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Researchers develop method that simplifies the process of drug discovery and development

In the often lengthy process of discovering and developing a new drug, one of the key steps is to study how the drug affects different functions in the cells it comes into contact with. By using large-scale analysis of the genes that are activated or inactivated by the drug, or of the proteins produced in the cells, the overall cellular profile induced by the drug can be obtained. 

All approaches used generate large amounts of data, and require careful and detailed analysis of the information collected. A group of researchers at the National Institute of Health Dr. Ricardo Jorge, in Lisbon, led by FCT Researcher Rune Mattiesen, has now developed a method that simplifies the path followed in establishing the profile of a drug and allows better characterization of its effect in different compartments of the cell. The results have been published in the prestigious journal Nature Scientific Reports.

The team took a different approach to the conventional one, analyzing five subcellular fractions separately instead of whole cells. Biochemical extraction processes were applied to cells in culture, treated with a drug, to obtain the five fractions. These correspond to different cellular compartments: the nucleus (soluble component and insoluble component), mitochondria, microsomes (the vesicles that form from the endoplasmic reticulum of the cell), and microsomes+cytosol (the liquid that occupies the volume of the cell).

Rune Matthiesen and his team then applied the mass spectrometry technique to each fraction to analyze variations across the entire range of proteins in the cell, i.e. the proteome of the cell. With this approach they achieved greater coverage of the proteome when compared to non-fragmented samples: they identified 18,889 proteins, corresponding to 6,279 individual genes.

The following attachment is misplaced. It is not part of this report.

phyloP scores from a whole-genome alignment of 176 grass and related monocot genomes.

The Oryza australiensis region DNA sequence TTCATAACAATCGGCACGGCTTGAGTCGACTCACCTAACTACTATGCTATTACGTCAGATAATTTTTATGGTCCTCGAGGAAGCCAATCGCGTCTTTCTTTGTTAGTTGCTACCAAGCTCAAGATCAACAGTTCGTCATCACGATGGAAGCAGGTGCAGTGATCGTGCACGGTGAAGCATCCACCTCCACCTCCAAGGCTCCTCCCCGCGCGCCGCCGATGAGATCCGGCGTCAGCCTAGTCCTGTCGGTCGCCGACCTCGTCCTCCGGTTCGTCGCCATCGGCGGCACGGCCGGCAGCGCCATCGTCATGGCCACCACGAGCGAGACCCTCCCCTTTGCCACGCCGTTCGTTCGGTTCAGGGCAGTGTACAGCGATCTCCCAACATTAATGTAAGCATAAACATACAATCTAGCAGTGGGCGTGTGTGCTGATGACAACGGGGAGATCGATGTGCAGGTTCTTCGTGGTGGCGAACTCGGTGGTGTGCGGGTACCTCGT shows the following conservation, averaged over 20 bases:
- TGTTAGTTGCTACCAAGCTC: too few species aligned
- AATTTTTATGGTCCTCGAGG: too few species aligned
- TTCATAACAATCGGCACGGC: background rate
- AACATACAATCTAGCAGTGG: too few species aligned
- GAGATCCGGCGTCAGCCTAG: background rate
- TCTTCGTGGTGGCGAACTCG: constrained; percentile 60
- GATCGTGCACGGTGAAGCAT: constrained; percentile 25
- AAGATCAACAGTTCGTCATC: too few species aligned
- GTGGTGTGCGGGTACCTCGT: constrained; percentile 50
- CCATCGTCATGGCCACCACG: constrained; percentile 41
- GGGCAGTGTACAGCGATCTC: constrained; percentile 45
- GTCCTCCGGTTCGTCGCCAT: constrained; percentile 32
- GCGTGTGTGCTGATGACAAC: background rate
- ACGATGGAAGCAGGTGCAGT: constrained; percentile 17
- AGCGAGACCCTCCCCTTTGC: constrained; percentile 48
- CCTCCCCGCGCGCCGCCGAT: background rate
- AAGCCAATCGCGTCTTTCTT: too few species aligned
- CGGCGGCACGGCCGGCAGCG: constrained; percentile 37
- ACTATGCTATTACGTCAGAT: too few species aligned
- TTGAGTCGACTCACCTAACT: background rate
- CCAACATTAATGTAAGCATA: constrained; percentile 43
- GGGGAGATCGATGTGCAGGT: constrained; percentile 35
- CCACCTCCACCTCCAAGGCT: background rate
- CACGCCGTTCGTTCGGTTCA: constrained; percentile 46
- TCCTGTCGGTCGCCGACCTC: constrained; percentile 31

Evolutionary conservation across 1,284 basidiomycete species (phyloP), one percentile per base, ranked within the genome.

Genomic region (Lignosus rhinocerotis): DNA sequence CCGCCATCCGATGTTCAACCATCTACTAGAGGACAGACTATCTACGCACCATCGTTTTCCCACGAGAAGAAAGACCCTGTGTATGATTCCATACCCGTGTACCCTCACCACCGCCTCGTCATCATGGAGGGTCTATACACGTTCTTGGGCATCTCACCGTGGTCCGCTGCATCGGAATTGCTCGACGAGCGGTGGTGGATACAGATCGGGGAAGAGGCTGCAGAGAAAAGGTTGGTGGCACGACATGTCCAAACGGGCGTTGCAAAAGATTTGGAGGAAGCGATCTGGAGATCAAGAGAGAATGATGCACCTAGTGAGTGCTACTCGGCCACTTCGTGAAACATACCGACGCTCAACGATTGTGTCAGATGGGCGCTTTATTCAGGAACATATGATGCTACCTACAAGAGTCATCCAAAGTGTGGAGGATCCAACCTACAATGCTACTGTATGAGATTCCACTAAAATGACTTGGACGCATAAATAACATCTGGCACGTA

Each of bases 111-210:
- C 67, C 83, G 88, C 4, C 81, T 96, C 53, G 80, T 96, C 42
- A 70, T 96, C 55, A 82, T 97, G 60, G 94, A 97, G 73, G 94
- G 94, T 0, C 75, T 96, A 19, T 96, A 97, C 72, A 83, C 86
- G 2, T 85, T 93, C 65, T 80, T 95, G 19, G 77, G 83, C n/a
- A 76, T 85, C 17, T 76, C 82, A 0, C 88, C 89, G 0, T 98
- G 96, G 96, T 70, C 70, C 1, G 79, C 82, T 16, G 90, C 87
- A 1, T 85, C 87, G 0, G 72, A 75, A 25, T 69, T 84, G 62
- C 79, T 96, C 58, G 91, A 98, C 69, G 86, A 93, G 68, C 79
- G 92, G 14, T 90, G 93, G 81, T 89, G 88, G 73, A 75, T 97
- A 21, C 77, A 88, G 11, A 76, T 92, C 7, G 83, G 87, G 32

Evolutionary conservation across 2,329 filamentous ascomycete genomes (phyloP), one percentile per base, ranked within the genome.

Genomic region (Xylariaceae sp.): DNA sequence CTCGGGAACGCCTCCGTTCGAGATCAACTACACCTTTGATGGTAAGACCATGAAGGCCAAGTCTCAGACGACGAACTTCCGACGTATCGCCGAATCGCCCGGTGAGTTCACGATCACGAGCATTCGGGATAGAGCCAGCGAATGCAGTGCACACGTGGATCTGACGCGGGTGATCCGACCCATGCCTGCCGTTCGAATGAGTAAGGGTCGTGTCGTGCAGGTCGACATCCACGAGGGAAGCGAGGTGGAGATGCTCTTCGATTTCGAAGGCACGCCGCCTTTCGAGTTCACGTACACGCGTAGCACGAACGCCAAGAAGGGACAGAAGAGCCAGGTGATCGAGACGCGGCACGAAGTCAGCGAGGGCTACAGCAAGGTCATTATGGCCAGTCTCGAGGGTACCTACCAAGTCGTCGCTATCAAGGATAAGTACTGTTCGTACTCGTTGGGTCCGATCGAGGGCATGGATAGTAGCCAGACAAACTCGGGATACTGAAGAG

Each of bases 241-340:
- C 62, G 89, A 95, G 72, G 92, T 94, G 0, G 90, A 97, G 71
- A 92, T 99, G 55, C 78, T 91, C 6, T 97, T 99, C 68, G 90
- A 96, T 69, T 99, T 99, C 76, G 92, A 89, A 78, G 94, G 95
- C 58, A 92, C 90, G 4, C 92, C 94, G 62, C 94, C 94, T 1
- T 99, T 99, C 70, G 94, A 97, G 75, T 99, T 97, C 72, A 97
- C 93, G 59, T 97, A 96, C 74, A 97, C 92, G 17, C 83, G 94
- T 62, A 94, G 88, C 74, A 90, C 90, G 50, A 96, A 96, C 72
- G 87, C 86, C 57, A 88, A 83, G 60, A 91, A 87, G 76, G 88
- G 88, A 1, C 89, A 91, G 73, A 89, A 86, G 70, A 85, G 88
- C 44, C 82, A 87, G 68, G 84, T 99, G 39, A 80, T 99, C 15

In addition, and crucially, they have achieved a more detailed analysis of the way in which the same or different proteins are regulated in different cellular compartments.

Rune MathiesenAna CarvalhoThe results have already attracted the interest of pharmaceutical companies, and several other research groups, in Portugal and internationally.

The study was fully funded by FCT, through the FCT Investigator contract of Rune Matthiesen, the Studentship post-doctoral fellowship of Ana Sofia Carvalho (first author of the study) and an FCT Exploratory Project.




Images, from top to bottom:

  • Representation of the increase (red) and decrease (green) of different protein classes (horizontal axis) by the drug, in the various cell fractions analyzed (vertical axis).
  • Rune Mathiesen, FCT Researcher at the National Institute of Health Dr. Ricardo Jorge
  • Ana Carvalho, post-doctoral researcher at the National Institute of Health Dr. Ricardo Jorge

(Credits: Rune Mathiesen, Ana Carvalho and Nature Scientific Reports)